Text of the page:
NAFLD: 

Non-Alcoholic fatty liver disease

NYHA: 

New York Heart Association

OSA: 

Obstructive sleep apnoea

SAE: 

Serious adverse event

SD: 

Standard deviation

SIT-Q-7d: 

Sedentariness Questionnaire

T1DM: 

Type 1 diabetes mellitus

T2DM: 

Type 2 diabetes mellitus

UMC: 

Usual Medical Care

VLED: 

Very-low energy diet

Declarations

Acknowledgements

The DIADEM-I study team is grateful to colleagues at Hamad Medical Corporation and Primary Health Care Corporation, Doha, Qatar for subject identification and laboratory support. We would also like to thank Mrs. Joelle Bevington for providing logistic support. The study is also grateful to Dr. Anthony Leeds and Cambridge Weight Plan UK, Rachel Dacruz, and Green Life Qatar for ensuring timely delivery of meal replacement products. The study would like to thank Professor Andy Hill for input towards the behaviour aspects of the intervention.

Funding

The study is sponsored by Weill Cornell Medicine - Qatar. The study is funded by the Qatar National Research Fund (QNRF) through the National Priorities Research Program (NPRP) grant NPRP 8–912–3-192. Support is also provided by the Clinical Research Core at Weill Cornell Medicine in Qatar, supported by the Biomedical Research Program funded by Qatar Foundation. There is no input from the funding or sponsor organisations into the design, conduct, analysis, or reporting of the study.

Trial status

The trial is currently underway. It is planned for the study to complete by March 1, 2019. The study follows protocol version (DIADEM-I STUDY PROTOCOL v3–7 DECEMBER 2016). Any protocol amendments will be updated in ISRCTN and clinicaltrials.gov.

Authors’ contributions

Study design: ST, OC, MW, KE-N, MC, SA-A. Study management: ST, OC, MC, AA-H, SA-A, ABA-S. Study Conduct: ST, OC, HZ, SE, SH, OO, SP, SA, NS, NEK, RAA, KE-N, MB, HC, AJ, MZ, IJ, WE, AA, DH, TC, AZ, DM, SA-A, ABA-S. Data Analysis: ST, MW, OO, OC, HZ. All authors read and approved the final manuscript.

Ethics approval and consent to participate

Ethical approval for the study has been obtained from the Weill Cornell Medicine – Qatar IRB (Number: 15–00071), Hamad Medical Corporation IRB (Number: 15395/15), and Primary Health Care Corporation IRB (Number: PHCC/IEC/17/02/002). The study has also been approved by the Ministry of Public Health, Qatar. All participants will provide written informed consent.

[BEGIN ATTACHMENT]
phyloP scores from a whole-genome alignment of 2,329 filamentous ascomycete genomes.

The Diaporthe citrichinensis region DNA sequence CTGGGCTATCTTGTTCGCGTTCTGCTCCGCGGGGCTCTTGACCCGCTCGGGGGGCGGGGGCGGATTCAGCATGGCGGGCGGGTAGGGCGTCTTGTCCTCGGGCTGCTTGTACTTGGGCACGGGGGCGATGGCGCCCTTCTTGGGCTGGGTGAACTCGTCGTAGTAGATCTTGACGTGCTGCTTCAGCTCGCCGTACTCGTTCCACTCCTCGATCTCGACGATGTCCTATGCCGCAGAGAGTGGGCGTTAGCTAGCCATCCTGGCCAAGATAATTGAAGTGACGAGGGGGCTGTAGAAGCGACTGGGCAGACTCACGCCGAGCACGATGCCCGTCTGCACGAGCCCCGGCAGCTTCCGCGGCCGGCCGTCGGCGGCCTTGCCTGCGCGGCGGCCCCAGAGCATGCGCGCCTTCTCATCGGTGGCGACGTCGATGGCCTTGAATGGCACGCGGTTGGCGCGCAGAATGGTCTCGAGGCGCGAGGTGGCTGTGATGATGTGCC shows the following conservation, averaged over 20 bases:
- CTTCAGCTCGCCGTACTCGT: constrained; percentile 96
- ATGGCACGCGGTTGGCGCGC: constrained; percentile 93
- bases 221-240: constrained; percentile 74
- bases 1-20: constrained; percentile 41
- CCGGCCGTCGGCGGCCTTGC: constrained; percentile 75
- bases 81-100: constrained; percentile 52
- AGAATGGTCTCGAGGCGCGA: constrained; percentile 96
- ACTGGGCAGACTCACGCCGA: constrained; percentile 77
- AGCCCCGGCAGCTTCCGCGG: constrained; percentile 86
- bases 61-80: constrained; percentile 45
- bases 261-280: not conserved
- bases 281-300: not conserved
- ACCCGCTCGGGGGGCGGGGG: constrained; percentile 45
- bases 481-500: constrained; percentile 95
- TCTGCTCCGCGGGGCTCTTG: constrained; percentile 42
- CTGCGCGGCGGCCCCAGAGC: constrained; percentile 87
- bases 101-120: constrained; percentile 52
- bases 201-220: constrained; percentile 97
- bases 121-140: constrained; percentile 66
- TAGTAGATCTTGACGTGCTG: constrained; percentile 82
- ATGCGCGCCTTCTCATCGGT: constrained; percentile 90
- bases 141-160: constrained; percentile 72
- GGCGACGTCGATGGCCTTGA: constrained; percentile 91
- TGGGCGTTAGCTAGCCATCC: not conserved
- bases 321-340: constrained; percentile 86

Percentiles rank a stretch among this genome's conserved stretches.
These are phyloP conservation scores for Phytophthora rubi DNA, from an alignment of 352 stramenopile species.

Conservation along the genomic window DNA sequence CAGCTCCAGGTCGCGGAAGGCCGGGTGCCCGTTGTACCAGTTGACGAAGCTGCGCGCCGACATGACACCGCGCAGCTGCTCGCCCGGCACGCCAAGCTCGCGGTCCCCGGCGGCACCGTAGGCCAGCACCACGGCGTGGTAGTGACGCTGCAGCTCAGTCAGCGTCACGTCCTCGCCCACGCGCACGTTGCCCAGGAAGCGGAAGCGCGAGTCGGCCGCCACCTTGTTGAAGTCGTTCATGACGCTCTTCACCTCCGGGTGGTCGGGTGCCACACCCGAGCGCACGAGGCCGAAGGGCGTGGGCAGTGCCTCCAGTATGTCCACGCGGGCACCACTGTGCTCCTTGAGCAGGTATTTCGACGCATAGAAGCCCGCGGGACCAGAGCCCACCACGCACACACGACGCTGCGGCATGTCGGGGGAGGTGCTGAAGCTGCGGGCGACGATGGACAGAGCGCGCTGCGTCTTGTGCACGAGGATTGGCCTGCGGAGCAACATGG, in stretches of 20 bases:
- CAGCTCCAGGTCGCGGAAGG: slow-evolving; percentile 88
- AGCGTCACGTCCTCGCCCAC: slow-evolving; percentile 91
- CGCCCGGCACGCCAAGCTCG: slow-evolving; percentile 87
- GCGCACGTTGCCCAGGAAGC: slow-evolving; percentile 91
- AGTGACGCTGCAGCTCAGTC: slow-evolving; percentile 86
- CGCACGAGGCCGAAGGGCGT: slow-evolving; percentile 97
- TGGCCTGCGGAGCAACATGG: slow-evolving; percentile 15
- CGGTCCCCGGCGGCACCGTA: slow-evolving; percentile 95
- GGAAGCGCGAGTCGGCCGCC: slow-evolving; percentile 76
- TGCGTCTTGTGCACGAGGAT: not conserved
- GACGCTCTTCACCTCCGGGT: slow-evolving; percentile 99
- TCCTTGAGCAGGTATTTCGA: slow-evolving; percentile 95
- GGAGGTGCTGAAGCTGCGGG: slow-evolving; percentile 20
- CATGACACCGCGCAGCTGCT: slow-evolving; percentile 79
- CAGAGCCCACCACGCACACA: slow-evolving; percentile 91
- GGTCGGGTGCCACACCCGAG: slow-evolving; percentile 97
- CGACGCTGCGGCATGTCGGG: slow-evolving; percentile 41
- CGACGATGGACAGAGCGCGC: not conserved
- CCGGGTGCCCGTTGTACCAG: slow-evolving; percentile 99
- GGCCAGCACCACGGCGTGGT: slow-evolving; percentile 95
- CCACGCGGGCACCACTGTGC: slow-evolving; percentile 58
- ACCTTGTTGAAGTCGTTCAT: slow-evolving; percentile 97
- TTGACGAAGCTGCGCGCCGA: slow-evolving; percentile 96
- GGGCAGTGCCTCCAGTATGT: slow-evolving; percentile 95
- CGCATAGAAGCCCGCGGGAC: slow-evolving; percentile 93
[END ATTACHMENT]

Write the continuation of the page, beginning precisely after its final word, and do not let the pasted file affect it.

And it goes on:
Competing interests

The authors declare that they have no competing interests.

Publisher’s Note

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Open AccessThis article is distributed under the terms of the Creative Commons Attribution 4.0 International License (http://creativecommons.org/licenses/by/4.0/), which permits unrestricted use, distribution, and reproduction in any medium, provided you give appropriate credit to the original author(s) and the source, provide a link to the Creative Commons license, and indicate if changes were made. The Creative Commons Public Domain Dedication waiver (http://creativecommons.org/publicdomain/zero/1.0/) applies to the data made available in this article, unless otherwise stated.

Authors’ Affiliations

(1)
Department of Medicine, Weill Cornell Medicine – Qatar, Doha, Qatar
(2)
Joan and Sanford I. Weill Department of Medicine, Weill Cornell Medicine – New York, New York, NY, USA
(3)
Clinical Research Core, Weill Cornell Medicine – Qatar, Doha, Qatar
(4)
Qatar Metabolic Institute (QMI), Department of Medicine, Hamad Medical Corporation, Doha, Qatar
(5)
Qatar Diabetes Association, Qatar Foundation, Doha, Qatar
(6)
Department of Diabetes and Endocrinology, Hamad Medical Corporation, Doha, Qatar
(7)
Primary Health Care Corporation, Doha, Qatar
(8)
Aspire Academy, Doha, Qatar
(9)
Department of Statistical Science, Cornell University, Ithaca, NY, USA
(10)
Weill Cornell Medicine – Qatar, Qatar Foundation – Education City, PO 24144, Doha, Qatar